Using a mobile device while driving is dangerous, whether you are texting, talking on the phone, browsing the internet, or watching YouTube videos. The proliferation of smartphones over the last decade has led to a disturbing increase in the number of deaths and injuries caused by distracted driving. In fact, cellphone use accounts for 64 percent of all road accidents in the United States, totaling about 1.6 million accidents per year.
Using a smartphone while driving is dangerous because it takes the driver's eyes off the road for longer than it is safe to do so. While distracted driving is dangerous for everyone, it is particularly dangerous for truck drivers because of the longer time periods they spend on the road and the heavier vehicles they drive. We all know the dangers of using technology in the car, but there are a wide variety of other ways that drivers, including truck drivers, can be distracted while driving.
Types of Driver Distractions
There are three broad categories of driving distractions: manual, visual, and cognitive.
Manual driving distractions are distractions that cause the driver to take his or her hands off the steering wheel. A few examples of these types of driving distractions are eating and drinking, adjusting a seat belt, smoking, searching through purses, wallets, or vehicle compartments, and adjusting the radio or temperature controls.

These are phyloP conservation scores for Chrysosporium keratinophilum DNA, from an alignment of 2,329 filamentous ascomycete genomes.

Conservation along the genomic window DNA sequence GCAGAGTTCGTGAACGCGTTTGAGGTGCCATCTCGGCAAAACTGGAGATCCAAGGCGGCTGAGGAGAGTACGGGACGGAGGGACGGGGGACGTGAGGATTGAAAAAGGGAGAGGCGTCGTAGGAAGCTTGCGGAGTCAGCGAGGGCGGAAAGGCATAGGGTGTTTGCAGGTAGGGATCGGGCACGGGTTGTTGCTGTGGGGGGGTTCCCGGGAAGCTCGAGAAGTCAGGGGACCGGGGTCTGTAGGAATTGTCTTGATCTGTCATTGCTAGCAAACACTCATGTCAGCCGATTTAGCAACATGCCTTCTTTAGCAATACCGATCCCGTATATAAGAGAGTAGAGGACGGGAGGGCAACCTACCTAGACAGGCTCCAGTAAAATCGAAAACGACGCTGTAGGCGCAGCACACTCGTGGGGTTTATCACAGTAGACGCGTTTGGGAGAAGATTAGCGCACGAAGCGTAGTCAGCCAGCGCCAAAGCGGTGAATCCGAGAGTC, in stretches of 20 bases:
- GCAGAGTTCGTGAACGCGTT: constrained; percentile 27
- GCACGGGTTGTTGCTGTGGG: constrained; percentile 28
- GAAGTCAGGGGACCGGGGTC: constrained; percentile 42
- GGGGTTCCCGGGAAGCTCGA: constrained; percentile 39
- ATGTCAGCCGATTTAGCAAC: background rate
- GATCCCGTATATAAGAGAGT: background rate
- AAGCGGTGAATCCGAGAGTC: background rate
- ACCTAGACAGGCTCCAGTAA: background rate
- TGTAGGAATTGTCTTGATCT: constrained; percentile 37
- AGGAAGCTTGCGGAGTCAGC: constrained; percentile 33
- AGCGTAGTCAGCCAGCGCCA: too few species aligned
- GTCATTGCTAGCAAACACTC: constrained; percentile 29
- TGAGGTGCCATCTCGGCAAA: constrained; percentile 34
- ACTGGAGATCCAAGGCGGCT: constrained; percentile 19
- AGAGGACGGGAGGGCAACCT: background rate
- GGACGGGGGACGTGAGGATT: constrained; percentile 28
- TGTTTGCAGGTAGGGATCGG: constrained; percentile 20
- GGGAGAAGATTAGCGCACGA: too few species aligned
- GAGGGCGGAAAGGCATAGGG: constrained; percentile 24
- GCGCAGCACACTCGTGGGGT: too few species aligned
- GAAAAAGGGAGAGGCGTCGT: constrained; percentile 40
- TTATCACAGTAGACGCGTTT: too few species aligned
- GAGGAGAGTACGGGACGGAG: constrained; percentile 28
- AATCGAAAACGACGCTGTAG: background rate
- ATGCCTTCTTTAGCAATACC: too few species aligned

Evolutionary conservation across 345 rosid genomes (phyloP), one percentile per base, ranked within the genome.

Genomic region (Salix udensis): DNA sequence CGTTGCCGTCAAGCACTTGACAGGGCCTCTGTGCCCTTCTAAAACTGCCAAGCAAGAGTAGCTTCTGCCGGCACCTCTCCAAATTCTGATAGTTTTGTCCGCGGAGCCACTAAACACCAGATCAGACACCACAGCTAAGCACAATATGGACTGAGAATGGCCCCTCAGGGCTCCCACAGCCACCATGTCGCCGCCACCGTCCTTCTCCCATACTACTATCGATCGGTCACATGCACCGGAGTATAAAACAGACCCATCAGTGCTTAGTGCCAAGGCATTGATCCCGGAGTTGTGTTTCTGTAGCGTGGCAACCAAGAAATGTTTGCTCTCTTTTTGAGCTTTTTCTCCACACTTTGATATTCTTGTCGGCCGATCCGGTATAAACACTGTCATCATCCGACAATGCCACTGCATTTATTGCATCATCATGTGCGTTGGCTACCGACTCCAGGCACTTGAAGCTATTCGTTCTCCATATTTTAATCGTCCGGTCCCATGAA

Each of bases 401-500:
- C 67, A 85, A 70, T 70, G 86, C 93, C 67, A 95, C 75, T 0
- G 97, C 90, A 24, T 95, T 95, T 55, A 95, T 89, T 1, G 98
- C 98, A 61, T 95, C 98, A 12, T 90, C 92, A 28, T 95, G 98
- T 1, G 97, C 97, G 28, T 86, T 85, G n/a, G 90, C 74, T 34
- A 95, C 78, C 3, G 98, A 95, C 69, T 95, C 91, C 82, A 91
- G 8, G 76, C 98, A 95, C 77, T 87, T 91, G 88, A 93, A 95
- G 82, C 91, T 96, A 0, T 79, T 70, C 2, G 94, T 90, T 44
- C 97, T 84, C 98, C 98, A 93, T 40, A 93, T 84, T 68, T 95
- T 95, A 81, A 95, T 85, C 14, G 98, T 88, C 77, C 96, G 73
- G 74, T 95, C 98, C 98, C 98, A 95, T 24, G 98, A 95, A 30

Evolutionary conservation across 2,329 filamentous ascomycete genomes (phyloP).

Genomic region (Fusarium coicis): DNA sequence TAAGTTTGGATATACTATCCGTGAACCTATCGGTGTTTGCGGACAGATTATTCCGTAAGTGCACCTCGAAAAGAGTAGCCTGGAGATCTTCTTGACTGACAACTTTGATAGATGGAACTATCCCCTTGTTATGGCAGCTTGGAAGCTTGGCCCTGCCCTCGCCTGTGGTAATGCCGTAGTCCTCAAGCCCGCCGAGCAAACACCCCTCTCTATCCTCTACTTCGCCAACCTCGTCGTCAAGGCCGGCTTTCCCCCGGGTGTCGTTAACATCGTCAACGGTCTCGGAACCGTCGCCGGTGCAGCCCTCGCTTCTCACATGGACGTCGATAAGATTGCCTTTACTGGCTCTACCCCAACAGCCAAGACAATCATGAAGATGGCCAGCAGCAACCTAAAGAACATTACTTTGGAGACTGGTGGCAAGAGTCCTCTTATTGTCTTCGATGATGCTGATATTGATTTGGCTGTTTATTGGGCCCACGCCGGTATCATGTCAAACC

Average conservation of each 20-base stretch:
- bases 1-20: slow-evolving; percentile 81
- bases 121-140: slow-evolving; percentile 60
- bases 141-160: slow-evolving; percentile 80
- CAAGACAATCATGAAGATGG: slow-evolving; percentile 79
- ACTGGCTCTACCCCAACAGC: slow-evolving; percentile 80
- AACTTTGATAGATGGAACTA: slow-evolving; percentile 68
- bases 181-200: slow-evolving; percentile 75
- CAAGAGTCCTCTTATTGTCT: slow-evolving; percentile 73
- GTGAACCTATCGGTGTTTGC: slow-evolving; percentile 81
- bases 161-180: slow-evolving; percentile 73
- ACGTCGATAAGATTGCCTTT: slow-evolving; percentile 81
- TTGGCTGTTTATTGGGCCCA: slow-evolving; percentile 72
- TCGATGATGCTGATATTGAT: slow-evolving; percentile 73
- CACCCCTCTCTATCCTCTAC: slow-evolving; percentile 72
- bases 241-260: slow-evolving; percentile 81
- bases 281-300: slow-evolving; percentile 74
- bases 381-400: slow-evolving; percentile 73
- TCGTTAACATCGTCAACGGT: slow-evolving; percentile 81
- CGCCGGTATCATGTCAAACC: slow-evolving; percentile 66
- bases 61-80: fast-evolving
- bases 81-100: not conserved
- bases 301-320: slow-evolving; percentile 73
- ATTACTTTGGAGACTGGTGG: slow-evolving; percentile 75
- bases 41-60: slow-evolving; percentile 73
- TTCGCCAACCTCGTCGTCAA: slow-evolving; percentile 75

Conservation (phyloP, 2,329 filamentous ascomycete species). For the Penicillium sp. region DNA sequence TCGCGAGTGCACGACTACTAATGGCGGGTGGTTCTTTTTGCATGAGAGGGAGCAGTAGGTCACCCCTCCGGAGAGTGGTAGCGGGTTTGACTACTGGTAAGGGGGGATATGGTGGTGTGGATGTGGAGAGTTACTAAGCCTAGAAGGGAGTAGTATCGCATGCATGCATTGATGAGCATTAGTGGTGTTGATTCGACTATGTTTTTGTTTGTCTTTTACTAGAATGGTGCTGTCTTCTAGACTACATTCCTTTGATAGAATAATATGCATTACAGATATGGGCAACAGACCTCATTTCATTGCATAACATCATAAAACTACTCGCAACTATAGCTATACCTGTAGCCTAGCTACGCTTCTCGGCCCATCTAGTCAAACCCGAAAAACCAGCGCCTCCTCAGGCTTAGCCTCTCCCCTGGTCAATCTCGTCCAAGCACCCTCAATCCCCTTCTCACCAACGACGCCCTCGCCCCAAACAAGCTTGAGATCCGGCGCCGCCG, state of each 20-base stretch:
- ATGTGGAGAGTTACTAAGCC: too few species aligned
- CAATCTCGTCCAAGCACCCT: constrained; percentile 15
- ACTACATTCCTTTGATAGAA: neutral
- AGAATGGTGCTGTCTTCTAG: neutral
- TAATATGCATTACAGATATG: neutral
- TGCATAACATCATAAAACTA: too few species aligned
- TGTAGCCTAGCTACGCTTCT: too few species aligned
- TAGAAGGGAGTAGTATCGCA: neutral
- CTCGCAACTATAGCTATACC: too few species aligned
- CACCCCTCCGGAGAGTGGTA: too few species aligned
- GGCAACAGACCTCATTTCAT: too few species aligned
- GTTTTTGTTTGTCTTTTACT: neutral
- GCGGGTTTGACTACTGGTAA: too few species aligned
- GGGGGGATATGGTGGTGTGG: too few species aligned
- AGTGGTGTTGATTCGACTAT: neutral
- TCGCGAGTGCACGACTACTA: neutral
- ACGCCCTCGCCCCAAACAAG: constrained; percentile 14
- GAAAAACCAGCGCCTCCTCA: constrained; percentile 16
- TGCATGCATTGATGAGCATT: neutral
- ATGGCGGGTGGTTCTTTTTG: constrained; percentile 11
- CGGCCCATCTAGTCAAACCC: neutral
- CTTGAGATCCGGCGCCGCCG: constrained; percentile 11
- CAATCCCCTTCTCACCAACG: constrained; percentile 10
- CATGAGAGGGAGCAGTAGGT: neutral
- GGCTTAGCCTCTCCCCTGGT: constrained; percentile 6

Visual driving distractions are distractions that cause the driver's eyes to wander off the road. Some examples of these types of driving distractions are texting, looking at items on the floor of the car, checking and adjusting GPS systems, changing radio stations, paying too much attention to objects outside the vehicle, and grooming in the mirror.
Cognitive driving distractions cause the driver's mind to drift away from the task at hand. Some examples of these types of distractions include talking to other passengers, thinking about something that is upsetting, road rage, daydreaming, and being under the influence of drugs or alcohol. Drowsy driving is also considered a form of cognitive distraction, but drowsy driving is usually regarded as an entirely separate problem.
Causes of Distracted Driving
When it comes to specific types of distractions that cause accidents, one particular insurance company uncovered some revealing statistics. Using police report data in the Fatality Analysis Reporting System (FARS), Erie Insurance performed an analysis of all causes of distractions and broke them down into the percentages of distracted driving accidents for which they account. The findings are highlighted below.
General distraction, or being "lost in thought," was the biggest cause of distracted driving fatalities, accounting for 62 percent.
Cellphone use was the second-leading cause of deaths due to distraction-related car accidents, accounting for 12 percent of fatalities.
- Outside persons, objects, or events accounted for 7 percent of fatalities. This type of behavior included "rubbernecking."
- Paying too much attention to other occupants of the vehicle accounted for 5 percent of fatalities.